with abdominal compartment syndrome is increased, mortality of patients in shock is increased, and finally, the mortality of patients having this adjunct procedure is not significantly increased, this holds true for the long-term outcomes.
So, we can see that by using adjuncts, every patient with a ruptured triple A can be offered an EVAR, eventually as a bridging procedure, chimney grafts can extend landing zones, Onyx can offer additional sealing options,
and valid long-term results for adjuncts has been proven. Thank you very much for your attention.
- First of all let me thank Dr. Veith for the kind invitation to be here again and it's my great pleasure to share with you the preliminary result of our Indian registry. So these are my disclosures. So as vascular surgeon we have to admit that the Fogarty embolectomy has many possibility
but also some limitation. You can see here in this short video that we were able to remove thrombus, but thrombus was mixed up with plaque, hyperplasia and the final result was a very poor backflow from this vessel.
So already a couple of years ago we published our experience comparing the Fogarty embolectomy with the hybrid treatment that at that time was Fogarty plus a lot of endovascular rescue maneuver and of course hybrid was better, but we were very surprised by this.
What we found that the introvert in geography after Fogarty we had a number of chronic disease this is normal, but we also found a number of residual thrombus because firmly adherent to the arterial wall or just not appropriately reached by the Fogarty balloon embolectomy.
Even the over the Y Fogarty balloon embolectomy cannot work enough well. And then finally we also had a number of case with the injuries. Probably from inappropriate Fogarty balloon maneuver into the vessels so we had to find something more.
We had to find something less traumatic and so we realized that at the same time our colleagues from stroke unit, the neurologist had already a very nice tool in their hands. It's the Penumbra system which has began the market leader in stroke because it's very atraumatic,
dedicated for intracranial vessel navigation and then has a very high aspiration power system. So a couple of years later the company came on the market with the family dedicated to peripheral artery, the Indigo System from three to eight French catheter
designed for peripheral artery. So really improved trackability and atraumatic tip of this catheter. So how does the system work? You have already seen this video, but anyway you have first to engage the clot then you switch on
the aspiration power and then from proximal to distal you can remove all the thrombus, you can use the separator guide wire that breaks up the clot when ingested into the catheter and so the final result is that the tip of catheter is all we part and that you can remove all the thrombus
in very few minutes. Now I want to show to you my very first case it was four years ago and the system was not yet available and I for prefer I had some conflicting result with the other with competitors. I have incomplete reperfusion or hemolysis.
I have very positive feedback from my colleagues from the stroke unit at my University. I had the possibility to borrow the neuro catheters. So in this very first patients, unfit for lysis with a lot of thrombus, fresh thrombus in a vein popliteal area and the tibial artery I used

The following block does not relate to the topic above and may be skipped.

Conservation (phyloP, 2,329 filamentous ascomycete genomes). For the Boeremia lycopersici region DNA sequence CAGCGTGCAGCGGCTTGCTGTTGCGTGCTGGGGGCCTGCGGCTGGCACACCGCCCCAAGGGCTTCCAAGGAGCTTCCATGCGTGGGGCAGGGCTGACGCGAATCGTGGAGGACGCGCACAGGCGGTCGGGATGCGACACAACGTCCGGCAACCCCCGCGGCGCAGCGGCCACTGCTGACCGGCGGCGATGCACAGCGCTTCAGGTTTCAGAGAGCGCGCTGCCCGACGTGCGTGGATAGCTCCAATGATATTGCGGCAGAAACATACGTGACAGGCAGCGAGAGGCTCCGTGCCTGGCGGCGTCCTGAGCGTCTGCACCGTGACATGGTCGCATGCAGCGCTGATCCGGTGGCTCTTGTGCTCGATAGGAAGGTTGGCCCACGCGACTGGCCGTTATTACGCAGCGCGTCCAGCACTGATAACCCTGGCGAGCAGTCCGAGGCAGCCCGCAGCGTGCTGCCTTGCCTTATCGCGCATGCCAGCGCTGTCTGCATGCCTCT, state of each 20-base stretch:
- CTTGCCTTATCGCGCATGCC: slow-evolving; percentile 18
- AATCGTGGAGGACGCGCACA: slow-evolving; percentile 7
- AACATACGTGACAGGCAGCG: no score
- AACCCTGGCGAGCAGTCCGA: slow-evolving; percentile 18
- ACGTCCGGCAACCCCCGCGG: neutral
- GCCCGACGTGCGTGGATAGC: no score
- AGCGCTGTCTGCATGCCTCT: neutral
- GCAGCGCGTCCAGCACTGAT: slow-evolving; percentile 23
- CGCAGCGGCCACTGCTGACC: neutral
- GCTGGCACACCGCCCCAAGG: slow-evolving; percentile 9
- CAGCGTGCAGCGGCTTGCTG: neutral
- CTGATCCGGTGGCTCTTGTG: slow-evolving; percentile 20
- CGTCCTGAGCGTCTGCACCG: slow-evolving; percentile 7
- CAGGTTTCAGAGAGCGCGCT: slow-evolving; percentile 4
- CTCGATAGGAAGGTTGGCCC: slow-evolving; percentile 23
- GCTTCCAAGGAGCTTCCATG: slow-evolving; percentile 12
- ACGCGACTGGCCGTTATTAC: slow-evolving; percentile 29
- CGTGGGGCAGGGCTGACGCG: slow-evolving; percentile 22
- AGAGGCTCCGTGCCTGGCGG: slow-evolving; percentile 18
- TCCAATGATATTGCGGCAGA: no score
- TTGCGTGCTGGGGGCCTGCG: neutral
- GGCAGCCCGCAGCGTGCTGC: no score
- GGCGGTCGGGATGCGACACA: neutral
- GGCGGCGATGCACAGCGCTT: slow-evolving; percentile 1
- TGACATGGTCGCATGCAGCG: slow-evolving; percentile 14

neural catheters, separate was very easy even at the beginning of our experience and we were able to engage the clot use the separator and removing in a couple of passage old thrombus even from the very distal localizations. So up to now we have used the Indigo family,
Indigo system in a lot of situation I can go through all this the one, but I want to show you how far we can go and it's a very challenging situation within dialysis dependent patients with the calcify kink and tibial artery and thrombus in the plantar arch
we were able to reach the plantar arch with the CAT 3 device and remove all the thrombus. Since then we have decided to collect data in a prospective national registry, the Indian registry. We want to collect 150 case in this prospective registry. We started last year and we actually included any kind
of acute lower limb ischemia embolism, thrombosis, graft endograft thrombosis, distal emboli and secondary to preceding intervention or even incomplete reperfusion after Fogarty and lysis. We evaluated the vessel patency by TIMI score of course we have now 136 patients enrolled by 17 centers active
and Ethiological hypothesis of the ischemia was in the 3/4 of case thrombotic, so the most challenging case. Acute and chronic ischemia mainly in very popliteal area or even below the knee or below the ankle in arteries. And here are preliminary result available for 120 patients.
After the Indigo use we already have a 90% TIMI two or three flow restoration will raise up to 96% after additional PTA or stent or additional lysis. So in conclusion these are only the preliminary result I hope to share with you our final result next year,
but at that moment we can already say that the Indigo is safe and effective option for acute lower limb ischemia, technical success is high even in small arteries, and up to now adverse event related to the device is very low and bleeding and hemolysis are not reported.
- Thank you very much for the privilege of participating in this iconic symposium. I have no disclosures pertinent to this presentation. The Atelier percutaneous endovascular repair for ruptured abdominal aortic aneurysms is a natural evolution of procedural technique due to the success of fully percutaneous endovascular
aortic aneurysm repair in elective cases. This past year, we had the opportunity to publish our data with regard to 30 day outcomes between percutaneous ruptured aneurysm repairs and surgical cutdown repairs utilizing the American College of Surgeons NSQIP database,